Tellurite glasses are noncrystalline solids with many applications in photonics, appear in a wide range of compositions, and can be operated over a large temperature range [1, 2, 3, 4]. Tellurite glasses have been studied for more than 150 years [5], but more recent versions have been produced with purities exceeding 98.5% [6]. They are characterized by a low melting point and the absence of hygroscopic properties, and hence tellurite glasses have limited the application of phosphate and borate glasses and aroused widespread interest in the field of photonics and associated technologies. Moreover, they have high density and a low transition temperature [7, 8]. Their optical properties include relatively high refractive index, high nonlinear refractive index, high dielectric constant, as well as good chemical stability and a wide infrared (IR) transmission range (1–6 μm) [9, 10, 11].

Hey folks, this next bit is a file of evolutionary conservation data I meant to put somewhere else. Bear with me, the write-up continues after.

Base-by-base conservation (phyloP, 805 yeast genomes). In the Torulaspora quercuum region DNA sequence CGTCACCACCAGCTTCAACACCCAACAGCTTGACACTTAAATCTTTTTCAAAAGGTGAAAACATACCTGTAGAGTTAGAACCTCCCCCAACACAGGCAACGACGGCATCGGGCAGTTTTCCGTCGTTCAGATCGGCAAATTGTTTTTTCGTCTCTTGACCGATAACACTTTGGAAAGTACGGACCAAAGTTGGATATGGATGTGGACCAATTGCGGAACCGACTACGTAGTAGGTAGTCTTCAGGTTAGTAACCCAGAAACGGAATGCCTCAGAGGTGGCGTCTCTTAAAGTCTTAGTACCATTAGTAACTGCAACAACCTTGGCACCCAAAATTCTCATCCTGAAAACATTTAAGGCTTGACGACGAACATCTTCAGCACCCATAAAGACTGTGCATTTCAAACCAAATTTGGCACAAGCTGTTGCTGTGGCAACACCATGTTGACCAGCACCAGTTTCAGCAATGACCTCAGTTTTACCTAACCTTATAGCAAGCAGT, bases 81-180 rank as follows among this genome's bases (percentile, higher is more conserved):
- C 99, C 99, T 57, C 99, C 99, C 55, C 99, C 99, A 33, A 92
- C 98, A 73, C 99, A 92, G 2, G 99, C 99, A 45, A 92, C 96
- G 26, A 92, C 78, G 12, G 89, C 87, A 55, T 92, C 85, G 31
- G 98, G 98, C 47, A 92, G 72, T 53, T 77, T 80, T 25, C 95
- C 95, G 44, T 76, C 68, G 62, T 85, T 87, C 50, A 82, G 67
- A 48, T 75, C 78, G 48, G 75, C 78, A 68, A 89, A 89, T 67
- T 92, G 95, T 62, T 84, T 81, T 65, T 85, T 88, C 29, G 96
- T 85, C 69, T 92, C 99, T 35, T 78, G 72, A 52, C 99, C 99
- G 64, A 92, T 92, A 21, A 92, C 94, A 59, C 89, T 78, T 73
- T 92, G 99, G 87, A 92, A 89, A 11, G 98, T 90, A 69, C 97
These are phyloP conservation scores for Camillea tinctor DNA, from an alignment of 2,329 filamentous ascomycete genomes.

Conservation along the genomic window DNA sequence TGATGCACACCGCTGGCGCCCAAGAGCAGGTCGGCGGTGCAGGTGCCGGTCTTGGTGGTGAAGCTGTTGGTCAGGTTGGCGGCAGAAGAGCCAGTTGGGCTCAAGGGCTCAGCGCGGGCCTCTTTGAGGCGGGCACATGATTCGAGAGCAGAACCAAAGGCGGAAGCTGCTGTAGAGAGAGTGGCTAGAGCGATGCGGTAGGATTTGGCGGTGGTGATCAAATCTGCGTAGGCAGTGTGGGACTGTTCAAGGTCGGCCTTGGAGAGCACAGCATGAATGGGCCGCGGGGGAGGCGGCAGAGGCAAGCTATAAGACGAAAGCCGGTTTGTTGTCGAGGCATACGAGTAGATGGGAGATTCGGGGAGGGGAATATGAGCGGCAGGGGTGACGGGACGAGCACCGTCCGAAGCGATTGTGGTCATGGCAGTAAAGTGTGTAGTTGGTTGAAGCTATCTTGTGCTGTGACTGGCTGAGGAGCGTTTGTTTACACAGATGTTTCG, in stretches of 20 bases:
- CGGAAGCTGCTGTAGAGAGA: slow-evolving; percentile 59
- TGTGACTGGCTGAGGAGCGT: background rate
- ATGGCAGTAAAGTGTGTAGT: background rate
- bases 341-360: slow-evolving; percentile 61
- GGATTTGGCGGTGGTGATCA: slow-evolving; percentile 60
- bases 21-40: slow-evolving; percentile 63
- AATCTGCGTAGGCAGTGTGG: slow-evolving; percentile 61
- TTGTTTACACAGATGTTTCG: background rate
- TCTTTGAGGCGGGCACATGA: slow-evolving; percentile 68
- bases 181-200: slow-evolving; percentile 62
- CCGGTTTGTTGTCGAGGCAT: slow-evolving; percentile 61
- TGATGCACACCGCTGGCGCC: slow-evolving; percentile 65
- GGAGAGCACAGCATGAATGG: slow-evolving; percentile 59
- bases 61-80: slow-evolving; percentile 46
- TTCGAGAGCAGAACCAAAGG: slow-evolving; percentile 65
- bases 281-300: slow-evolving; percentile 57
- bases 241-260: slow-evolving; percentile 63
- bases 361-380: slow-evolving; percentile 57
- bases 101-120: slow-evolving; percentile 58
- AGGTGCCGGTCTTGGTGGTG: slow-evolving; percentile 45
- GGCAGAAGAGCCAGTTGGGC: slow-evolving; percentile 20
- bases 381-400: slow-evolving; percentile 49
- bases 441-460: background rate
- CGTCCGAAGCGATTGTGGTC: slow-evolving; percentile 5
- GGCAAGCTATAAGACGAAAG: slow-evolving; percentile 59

In 1952, Stanworth [1] conducted preliminary research on the formation and structure of tellurite glass. The main raw material is TeO2 and at that time this was relatively expensive, and hence tellurite glass was considered to be of low practical value and had not been further studied. Since the late 1980s to the mid of 1990s [12, 13], considerable progress had been made in the advancement and understanding of the optical and physical properties of new tellurite glasses, including their molecular structure and bonding properties.